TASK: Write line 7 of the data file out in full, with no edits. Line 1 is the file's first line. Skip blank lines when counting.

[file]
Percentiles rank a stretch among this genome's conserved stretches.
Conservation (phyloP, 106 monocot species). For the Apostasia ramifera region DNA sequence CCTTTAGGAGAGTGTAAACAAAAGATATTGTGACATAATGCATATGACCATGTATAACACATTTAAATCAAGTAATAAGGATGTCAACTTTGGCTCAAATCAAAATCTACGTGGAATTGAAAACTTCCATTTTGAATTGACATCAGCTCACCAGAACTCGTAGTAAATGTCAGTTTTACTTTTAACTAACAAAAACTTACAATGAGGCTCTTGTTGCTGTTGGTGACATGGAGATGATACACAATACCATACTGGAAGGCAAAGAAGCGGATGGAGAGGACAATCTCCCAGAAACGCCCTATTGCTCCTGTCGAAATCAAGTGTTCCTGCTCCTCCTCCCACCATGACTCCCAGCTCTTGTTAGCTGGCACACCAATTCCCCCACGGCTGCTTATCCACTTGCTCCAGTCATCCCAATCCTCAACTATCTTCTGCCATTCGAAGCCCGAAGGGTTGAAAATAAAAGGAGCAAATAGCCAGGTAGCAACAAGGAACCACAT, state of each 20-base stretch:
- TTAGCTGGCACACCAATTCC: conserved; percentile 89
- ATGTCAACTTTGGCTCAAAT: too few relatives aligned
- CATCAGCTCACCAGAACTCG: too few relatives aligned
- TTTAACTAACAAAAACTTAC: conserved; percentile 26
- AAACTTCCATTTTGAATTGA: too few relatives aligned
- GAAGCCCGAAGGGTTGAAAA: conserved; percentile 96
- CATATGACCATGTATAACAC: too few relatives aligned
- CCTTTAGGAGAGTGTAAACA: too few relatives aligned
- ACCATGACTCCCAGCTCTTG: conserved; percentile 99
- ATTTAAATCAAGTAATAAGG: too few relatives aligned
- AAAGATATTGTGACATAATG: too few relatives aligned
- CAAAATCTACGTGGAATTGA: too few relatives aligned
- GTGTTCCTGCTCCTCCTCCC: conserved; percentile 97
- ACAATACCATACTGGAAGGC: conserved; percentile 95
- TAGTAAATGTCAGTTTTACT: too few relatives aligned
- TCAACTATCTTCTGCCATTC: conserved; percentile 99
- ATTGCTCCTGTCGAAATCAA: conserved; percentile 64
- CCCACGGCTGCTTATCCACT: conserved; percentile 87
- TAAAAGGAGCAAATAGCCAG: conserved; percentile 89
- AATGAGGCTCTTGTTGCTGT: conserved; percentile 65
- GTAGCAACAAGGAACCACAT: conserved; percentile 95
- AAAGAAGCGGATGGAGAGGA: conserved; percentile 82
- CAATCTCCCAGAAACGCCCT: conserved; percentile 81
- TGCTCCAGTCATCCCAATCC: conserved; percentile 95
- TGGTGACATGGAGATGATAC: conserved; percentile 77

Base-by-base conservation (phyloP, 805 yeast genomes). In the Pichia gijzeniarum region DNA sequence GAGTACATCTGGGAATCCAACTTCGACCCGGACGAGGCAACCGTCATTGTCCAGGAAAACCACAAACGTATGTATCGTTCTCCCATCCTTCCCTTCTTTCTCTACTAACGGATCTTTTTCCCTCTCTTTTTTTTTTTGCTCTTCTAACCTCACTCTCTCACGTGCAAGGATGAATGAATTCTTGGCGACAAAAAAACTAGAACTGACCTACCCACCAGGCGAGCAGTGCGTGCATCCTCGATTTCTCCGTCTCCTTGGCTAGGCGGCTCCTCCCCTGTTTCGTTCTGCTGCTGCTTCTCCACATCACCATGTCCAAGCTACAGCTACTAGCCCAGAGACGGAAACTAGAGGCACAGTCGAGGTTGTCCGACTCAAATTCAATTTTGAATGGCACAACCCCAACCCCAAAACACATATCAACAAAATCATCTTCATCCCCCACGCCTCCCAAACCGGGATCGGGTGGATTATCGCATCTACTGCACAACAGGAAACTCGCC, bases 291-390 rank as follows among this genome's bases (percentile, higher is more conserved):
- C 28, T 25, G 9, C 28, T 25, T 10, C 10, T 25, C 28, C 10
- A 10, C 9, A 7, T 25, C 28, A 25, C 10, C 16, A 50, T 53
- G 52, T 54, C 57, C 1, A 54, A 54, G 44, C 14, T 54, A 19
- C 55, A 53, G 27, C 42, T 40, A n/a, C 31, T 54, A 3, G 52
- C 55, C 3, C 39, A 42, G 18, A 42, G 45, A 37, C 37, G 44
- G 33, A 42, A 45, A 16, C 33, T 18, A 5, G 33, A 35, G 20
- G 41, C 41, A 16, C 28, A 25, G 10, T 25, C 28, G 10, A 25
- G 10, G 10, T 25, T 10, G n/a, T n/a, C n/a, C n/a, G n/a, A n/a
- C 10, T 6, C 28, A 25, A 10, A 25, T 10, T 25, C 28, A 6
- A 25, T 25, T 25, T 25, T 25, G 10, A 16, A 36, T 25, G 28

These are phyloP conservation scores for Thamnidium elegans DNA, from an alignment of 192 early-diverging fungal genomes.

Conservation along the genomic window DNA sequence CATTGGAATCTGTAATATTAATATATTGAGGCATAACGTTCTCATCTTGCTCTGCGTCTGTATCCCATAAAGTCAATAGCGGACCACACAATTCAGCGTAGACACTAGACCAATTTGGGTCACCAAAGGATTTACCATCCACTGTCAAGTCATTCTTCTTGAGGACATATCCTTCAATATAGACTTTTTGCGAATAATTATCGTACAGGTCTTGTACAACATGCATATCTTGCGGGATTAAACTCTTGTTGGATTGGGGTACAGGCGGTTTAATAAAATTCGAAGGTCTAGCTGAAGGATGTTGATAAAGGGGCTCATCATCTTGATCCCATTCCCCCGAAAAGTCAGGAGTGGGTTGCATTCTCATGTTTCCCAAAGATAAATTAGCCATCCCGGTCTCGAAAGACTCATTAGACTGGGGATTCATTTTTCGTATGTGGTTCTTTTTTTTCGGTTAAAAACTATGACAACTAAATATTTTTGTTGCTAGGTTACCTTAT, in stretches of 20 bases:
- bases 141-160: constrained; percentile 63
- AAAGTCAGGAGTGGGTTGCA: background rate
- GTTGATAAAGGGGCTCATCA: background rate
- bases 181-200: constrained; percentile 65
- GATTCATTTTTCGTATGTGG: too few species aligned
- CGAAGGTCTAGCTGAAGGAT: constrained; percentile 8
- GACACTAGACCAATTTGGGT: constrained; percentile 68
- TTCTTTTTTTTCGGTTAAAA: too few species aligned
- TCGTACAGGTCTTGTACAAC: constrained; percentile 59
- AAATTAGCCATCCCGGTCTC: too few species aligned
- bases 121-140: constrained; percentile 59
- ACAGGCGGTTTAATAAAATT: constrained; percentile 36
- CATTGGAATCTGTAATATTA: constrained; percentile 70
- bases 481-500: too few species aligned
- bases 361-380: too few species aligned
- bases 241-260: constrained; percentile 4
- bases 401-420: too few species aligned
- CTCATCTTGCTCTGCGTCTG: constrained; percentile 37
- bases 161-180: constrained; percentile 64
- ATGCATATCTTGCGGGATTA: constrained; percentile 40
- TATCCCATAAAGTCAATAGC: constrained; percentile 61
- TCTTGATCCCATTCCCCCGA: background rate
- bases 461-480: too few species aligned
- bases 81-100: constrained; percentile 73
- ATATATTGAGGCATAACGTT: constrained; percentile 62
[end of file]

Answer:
- AAACTTCCATTTTGAATTGA: too few relatives aligned